Zebra coats do not apply.
Going color crazy – the Red-Headed Amagata Colour Scheme
For those of you, who LOVE colour, this one is for you.
While the amagata’s colour scheme is arguably as “natural” as that of the lion or the cheetah cub, in colour-theoretical terms, we are dealing with a totally different animal. Instead of a natural, harmonious (and potentially boring…) colour scheme, the lizard features a split-complementary one, full of contrast. This scheme consists of one key colour (here a red-orange shade) and the two colours on either side of its complementary: blue and blue-green. To tell the truth, this is probably a fairly challenging scheme to get right, but could potentially yield marvellous results. It will most likely work when used to create colourful accents in an otherwise neutral (hehe… white) interior (just imagine a sofa in those blue/green tones with silk pillow cases in that rusty red?) or may totally wow you when skilfully integrated in a Moroccan or typical Indian interior.
Another contrasting scheme: the Malachite Kingfisher’s complementary-colored plumage.
I just love this bird. Despite the fact that many safari aficionados are passionate about finding the “Big 5” (leopard, lion, buffalo, rhino and elephant), we are getting as much a kick out of sighting one of these gorgeous flying gems. This time I was lucky enough to catch the bird before it flew away (which was by pure luck; as I tried to take pictures of village weavers building their lofty abodes, out of a sudden, my husband shouted out from behind: “Right in front of you – a Malachite!”. Without thinking I simply pressed the release and there it was: fully enclosed by the frame and in focus!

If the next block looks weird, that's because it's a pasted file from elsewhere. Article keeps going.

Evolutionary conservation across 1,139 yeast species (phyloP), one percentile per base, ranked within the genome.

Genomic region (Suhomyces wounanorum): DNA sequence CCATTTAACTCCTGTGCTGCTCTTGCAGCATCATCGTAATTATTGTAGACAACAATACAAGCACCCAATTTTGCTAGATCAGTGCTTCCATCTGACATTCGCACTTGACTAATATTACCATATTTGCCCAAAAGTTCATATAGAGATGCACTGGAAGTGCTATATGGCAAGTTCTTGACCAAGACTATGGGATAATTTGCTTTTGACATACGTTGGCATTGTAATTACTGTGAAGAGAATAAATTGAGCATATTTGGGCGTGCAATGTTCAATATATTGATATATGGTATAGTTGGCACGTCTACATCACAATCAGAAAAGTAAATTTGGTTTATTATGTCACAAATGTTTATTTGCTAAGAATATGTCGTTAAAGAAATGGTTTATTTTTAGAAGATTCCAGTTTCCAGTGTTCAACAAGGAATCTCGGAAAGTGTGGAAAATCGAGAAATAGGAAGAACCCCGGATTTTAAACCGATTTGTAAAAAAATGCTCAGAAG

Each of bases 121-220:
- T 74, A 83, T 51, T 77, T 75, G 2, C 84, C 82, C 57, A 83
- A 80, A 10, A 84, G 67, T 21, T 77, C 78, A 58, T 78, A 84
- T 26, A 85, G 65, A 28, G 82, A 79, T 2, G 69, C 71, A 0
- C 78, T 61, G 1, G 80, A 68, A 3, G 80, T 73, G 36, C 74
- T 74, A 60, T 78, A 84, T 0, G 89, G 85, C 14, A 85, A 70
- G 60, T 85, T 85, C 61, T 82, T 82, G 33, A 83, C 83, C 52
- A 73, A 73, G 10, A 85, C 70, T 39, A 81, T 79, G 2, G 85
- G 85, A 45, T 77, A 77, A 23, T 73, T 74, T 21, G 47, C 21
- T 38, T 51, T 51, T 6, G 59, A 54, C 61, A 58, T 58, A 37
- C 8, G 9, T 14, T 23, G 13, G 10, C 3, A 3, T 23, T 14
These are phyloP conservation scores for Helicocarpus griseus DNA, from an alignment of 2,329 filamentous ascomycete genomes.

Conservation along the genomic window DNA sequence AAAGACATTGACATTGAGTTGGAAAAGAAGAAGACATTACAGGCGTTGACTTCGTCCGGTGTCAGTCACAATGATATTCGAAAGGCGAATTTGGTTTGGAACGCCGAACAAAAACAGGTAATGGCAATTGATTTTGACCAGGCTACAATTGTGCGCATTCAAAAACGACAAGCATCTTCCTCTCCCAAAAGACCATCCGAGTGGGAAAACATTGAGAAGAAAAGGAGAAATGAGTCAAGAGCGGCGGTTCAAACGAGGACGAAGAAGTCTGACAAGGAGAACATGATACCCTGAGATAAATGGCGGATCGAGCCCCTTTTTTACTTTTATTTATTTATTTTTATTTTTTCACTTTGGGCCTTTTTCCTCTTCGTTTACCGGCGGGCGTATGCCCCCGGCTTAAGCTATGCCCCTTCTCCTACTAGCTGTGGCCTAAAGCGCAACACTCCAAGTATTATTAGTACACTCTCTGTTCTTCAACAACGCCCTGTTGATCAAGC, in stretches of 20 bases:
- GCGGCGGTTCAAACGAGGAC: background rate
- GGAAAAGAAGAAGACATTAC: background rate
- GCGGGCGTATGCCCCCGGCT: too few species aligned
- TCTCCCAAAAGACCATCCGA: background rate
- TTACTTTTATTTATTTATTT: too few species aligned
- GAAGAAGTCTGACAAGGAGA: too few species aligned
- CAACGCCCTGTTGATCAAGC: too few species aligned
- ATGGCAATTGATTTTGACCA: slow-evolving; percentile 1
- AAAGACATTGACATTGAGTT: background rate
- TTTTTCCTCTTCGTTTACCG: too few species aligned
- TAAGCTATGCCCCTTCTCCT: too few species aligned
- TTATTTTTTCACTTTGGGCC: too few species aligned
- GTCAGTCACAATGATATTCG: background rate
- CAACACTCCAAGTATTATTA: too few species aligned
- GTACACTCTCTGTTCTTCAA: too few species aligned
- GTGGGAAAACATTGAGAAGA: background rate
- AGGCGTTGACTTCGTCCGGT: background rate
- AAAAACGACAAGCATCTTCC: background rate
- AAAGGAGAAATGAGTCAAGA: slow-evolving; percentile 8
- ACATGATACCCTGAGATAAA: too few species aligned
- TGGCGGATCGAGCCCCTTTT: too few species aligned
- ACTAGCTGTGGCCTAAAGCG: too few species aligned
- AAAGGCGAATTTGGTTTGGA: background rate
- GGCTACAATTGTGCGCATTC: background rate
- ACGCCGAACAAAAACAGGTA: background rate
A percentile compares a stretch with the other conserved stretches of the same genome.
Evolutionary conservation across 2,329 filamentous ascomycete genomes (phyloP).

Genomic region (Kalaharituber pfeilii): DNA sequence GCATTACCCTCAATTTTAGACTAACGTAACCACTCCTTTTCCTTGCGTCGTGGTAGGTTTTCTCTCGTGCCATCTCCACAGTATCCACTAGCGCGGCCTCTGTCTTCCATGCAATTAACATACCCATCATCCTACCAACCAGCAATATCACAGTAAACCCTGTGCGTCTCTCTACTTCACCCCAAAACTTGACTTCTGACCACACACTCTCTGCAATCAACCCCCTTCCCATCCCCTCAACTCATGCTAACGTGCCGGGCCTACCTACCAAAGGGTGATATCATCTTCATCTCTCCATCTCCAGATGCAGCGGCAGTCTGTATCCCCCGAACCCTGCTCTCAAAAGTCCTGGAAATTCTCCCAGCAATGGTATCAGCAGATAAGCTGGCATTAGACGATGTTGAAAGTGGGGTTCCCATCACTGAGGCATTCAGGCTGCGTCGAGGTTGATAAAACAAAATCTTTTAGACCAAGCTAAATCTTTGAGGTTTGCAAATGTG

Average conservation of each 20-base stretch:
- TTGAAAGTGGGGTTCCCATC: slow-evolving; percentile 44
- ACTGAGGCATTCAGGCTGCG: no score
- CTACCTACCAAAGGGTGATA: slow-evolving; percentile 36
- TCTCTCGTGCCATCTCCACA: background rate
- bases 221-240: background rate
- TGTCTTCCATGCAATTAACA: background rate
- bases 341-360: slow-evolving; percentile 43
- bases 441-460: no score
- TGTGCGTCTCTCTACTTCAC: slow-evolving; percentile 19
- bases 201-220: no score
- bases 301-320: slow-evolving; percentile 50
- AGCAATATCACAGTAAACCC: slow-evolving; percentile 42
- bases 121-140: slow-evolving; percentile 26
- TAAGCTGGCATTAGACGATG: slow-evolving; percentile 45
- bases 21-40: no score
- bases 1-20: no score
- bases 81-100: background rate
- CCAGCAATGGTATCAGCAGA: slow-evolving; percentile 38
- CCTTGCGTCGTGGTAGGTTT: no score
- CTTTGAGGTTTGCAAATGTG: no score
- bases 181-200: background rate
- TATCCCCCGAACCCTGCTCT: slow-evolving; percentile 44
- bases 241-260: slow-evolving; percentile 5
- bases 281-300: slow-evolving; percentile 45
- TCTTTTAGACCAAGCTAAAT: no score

Now take a look at the bird’s blue/violet-blue back which is complemented by a shade of orange reminiscent of cognac. When I looked up both colours on the colour wheel, I was surprised to find that they formed a nearly perfect complementary scheme. Now, how to turn that into a successful interior? Imagine a butterfly chair featuring a cognac-coloured cowhide and throw a bright blue pillow on it … awesome. Or what about a collection of deco pillows in all the colours of Malachite to adorn your bed? Clearly, a piece of artwork in these colours would look fantastic, especially, when it is hung in a room with wooden flooring, white or off-white sofas, and deep-blue pillow cases …
Lastly … and this is just for fun: the flamingo pink/blue-green color scheme.
The sighting is nothing short of breath-taking, and judging from the picture, the colors seem to work well together. Interestingly, I could not find this combination anywhere among the widely accepted color schemes.
While it appears to be complementary, my color wheel showed me clearly, it is not. For this, the blue would have to be yellow-green. Or alternatively, the flamingoes would need to look more red-orange than pink. (Yikes! Though they might suit the analogous sunset colour-scheme better.) Thus, I am a bit at a loss here, when it comes to colour theory. That said, I guess it could still work, e.g. as accents in a neutral environment, as the basic colour scheme in a nursery, or to determine the colour of outdoor soft furnishings around the pool.
For more on colour theory, take a look at John Pile’s “Color in Interior Design” …